Overall, the course will attempt to provide a framework for understanding a variegated contemporary lexicon in which types of what might be termed post-national(ist) governmentality are currently being imagined and elaborated, including often conflicting discourses of cosmopolitanism, civil society, and cultural justice.
This seminar will meet once per week for three hours. Students will be evaluated upon the basis of one in-class presentation and a final paper. To fulfill the first requirement, each week two students will be responsible for preparing in collaboration a brief introduction and a set of questions for the assigned reading. For the second requirement, each student will write a 10-12 page conference talk. Each of these assignments will ask the student to address a particular theme, issue, or topic from the course in greater depth. Topics must be approved in consultation with the professors.


(Mostly American) Women and Cultural Work, Paris: 1920-1940


MW 1:30-3:20

In this course we'll read literary and cultural texts (novels, memoirs, autobiographies, journalism, weird hybrid genres) to study the women writers, performers, artists, photographers, publishers, and general women-about-town who lived or worked in Paris between the wars. From well-known figures like Gertrude Stein through less-well-known writers, like Gwendolyn Bennett, to infamous characters, like Dolly Wilde, we'll take up such questions as whether we'd have Ulysses without Sylvia Beach and Margaret Anderson, what connections there were between the Harlem Renaissance and "Paris Noir," why Djuna hated Gertrude's admiring her legs, what sort of politics happened in literary salons, and how both "American culture" and "literary modernism" shape and are shaped by such questions. The reading will focus especially on the 1920's, but students may want to follow the transition of various American Parisian communities in the rapidly-changing Europe of the 1930's.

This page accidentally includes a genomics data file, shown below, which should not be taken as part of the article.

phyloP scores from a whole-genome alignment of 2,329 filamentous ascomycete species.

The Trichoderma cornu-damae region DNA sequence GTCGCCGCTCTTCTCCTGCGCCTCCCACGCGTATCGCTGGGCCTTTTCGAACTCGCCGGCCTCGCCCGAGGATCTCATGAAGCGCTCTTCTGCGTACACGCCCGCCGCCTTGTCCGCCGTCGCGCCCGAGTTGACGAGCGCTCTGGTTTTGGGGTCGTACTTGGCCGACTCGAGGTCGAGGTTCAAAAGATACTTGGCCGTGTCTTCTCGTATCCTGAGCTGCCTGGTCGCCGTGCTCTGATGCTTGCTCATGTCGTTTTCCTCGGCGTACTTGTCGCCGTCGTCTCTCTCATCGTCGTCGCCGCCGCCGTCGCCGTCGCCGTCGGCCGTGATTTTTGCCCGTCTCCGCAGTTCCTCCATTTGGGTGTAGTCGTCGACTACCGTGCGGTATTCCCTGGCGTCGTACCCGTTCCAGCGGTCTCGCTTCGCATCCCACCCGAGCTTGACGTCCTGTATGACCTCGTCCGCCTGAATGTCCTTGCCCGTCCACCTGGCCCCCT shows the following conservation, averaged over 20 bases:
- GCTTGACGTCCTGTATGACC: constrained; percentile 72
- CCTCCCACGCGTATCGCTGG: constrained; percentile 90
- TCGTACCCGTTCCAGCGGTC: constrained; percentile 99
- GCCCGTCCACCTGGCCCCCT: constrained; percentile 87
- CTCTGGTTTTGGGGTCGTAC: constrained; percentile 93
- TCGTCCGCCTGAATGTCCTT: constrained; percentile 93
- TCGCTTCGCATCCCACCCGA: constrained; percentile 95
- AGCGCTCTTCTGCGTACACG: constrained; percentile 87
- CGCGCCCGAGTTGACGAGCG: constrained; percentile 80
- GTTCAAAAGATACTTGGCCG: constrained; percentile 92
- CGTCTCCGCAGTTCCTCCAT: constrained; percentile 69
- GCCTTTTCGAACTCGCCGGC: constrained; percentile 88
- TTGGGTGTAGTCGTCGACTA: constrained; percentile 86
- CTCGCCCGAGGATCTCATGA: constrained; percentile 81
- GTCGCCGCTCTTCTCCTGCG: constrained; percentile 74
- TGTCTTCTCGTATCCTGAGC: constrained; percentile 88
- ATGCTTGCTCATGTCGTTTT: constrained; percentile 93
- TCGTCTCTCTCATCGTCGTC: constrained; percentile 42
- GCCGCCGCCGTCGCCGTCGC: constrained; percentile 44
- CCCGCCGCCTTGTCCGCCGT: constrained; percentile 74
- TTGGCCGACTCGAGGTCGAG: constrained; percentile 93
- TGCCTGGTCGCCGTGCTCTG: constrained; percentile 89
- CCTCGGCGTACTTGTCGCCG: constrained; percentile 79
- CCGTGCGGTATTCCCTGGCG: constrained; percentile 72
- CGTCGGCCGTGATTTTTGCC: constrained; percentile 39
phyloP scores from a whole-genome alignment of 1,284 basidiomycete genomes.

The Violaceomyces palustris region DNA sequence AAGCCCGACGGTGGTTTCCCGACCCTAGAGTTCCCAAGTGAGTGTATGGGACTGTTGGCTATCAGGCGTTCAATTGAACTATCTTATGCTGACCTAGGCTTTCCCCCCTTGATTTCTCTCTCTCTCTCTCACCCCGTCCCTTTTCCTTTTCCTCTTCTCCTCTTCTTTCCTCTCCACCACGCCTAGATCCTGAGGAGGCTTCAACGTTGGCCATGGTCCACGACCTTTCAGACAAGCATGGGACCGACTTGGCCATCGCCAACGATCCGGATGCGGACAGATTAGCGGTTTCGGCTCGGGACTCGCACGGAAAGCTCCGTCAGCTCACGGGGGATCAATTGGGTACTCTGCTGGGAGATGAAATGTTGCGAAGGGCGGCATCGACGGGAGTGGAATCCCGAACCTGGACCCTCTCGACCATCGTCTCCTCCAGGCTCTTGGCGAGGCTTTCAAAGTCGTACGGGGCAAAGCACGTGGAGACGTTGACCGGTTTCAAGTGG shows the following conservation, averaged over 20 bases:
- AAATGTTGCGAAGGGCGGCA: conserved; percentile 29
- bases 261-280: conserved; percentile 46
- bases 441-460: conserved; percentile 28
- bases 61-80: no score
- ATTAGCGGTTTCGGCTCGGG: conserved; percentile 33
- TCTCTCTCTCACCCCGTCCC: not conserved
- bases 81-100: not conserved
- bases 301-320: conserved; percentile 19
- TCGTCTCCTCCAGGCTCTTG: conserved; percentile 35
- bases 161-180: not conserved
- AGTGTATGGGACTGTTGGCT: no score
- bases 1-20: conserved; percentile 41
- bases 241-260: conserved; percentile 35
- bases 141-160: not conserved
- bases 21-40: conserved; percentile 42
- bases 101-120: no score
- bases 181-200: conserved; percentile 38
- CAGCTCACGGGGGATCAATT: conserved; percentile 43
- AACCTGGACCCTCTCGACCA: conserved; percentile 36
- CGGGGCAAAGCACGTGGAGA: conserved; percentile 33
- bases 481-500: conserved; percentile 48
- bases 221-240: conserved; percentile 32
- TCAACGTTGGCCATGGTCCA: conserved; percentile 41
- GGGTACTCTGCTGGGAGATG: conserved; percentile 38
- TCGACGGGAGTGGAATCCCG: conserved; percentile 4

In addition to our common seminar reading, each student will focus on a single figure or cultural site, and share research and texts with the rest of us. This course is open to all students and would be of particular interest to those considering American literature and culture, literary modernism, and/or queer history and culture. A fascination with gossip also helps. . .